DAVID George Hamilton Frost, Baron Frost, former diplomat, Scotch whisky tsar, Boris Johnson adviser and UK Chief Negotiator for Brexiting the European Union, has been writing in the Financial Times about the NI Protocol.
In summation, and to save you the trouble of forking up to get behind the paywall to read the article, Lord Frost says, again, he doesn’t like the Protocol. For political observers – and indeed for anyone capable of reciting the alphabet beyond the letter P – this is rather hard to accept for one very simple reason: Lord Frost was one of the people who invented the Protocol and signed off on it just last year.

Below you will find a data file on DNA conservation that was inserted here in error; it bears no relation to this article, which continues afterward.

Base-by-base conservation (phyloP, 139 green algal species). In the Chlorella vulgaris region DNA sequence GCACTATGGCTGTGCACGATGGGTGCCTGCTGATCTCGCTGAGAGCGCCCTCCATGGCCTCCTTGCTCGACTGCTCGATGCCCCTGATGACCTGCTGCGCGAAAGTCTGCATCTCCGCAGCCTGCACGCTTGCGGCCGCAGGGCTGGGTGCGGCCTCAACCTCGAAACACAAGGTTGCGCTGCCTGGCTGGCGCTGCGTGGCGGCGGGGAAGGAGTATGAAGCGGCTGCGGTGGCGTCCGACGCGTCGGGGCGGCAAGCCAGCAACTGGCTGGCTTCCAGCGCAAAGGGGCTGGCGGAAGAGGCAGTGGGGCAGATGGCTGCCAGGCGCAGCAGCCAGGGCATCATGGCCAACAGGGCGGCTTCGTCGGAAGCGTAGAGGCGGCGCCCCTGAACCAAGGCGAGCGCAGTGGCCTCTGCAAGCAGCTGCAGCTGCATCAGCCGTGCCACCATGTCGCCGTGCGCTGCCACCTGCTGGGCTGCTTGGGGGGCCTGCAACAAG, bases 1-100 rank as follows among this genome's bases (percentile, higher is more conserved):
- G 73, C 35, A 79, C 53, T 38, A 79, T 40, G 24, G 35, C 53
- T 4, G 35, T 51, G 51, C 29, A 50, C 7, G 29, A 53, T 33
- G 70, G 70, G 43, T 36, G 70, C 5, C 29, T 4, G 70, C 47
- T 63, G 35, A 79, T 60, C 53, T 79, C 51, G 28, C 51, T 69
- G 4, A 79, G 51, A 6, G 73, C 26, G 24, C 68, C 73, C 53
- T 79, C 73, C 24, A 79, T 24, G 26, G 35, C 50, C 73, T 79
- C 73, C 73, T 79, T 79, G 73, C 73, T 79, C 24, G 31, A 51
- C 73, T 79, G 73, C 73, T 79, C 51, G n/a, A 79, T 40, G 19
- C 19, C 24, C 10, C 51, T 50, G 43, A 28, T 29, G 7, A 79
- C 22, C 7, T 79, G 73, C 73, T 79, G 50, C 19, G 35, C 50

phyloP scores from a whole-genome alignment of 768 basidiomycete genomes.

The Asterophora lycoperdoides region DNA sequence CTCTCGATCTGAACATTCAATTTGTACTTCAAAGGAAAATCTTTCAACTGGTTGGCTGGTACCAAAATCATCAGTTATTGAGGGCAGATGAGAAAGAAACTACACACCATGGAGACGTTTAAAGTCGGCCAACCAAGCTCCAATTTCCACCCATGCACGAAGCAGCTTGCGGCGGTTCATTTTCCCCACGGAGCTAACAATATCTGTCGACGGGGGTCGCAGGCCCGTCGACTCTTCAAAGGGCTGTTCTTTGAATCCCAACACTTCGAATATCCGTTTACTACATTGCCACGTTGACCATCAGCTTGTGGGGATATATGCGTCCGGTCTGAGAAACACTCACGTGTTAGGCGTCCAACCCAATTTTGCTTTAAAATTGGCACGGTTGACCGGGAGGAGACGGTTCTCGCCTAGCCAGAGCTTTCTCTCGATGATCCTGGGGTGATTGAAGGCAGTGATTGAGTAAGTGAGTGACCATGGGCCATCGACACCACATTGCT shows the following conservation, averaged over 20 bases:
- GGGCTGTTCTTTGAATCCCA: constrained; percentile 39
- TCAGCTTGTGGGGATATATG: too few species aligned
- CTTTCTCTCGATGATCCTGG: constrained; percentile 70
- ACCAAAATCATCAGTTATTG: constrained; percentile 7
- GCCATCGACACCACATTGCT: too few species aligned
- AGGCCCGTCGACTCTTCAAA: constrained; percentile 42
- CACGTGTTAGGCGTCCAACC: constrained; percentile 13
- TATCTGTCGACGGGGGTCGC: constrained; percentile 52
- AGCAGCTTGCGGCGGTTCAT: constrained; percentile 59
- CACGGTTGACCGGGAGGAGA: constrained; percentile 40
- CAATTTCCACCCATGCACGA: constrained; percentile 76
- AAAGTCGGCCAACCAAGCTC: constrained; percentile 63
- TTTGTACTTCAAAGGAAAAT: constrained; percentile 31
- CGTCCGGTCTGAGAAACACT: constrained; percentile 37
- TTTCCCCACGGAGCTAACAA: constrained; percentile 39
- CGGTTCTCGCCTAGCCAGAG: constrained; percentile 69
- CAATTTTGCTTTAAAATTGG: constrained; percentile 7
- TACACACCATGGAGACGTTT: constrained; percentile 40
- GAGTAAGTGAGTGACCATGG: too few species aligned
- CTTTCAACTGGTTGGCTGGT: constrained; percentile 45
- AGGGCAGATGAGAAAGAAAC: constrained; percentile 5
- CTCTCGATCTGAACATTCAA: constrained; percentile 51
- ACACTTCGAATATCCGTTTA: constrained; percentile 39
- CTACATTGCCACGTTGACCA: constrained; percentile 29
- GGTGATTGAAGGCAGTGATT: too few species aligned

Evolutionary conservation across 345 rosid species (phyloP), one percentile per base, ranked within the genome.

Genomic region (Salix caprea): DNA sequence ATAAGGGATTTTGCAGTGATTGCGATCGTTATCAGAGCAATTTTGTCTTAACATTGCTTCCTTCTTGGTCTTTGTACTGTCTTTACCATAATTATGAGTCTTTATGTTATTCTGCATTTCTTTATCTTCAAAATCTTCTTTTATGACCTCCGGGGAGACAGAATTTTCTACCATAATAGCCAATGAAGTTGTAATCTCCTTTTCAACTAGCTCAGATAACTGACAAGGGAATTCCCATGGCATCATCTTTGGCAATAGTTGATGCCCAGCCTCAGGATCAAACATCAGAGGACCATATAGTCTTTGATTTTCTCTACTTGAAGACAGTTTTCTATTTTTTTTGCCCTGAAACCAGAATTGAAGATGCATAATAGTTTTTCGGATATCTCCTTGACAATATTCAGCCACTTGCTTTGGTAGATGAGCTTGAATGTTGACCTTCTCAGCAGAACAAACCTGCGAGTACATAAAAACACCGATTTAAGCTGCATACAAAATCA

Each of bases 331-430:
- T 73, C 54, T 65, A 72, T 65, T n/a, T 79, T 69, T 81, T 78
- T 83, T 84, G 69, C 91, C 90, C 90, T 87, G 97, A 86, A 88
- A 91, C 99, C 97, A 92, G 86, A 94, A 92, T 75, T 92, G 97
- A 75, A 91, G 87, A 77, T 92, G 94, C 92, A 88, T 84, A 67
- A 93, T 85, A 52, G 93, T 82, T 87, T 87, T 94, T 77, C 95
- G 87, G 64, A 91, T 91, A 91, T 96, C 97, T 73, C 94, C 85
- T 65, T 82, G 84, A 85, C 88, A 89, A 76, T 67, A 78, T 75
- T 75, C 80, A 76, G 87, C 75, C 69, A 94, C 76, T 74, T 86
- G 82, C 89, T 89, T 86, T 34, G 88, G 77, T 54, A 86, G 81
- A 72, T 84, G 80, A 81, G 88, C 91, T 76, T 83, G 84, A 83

That’s so incredibly crazy that it probably bears repeating very slowly and simply: The UK’s head buck Brexit cat, with great fanfare and much hearty congratulations all round, solved the problem of a hard border on the island of Ireland six months ago and now he says he didn’t. One minute Boris Johnson is so pleased with the deal that he hailed it a “fantastic moment” and “a new chapter in our nation’s history”, next minute the guy who made the deal for him is dismissing it as a duff one.
And why? Well, because the EU is insisting on taking the UK at its word, according to Lord Frost. In that Financial Times article he wrote: “The EU needs a new playbook for dealing with neighbours, one that involves pragmatic solutions between friends, not the imposition of one side’s rules on the other and legal purism.”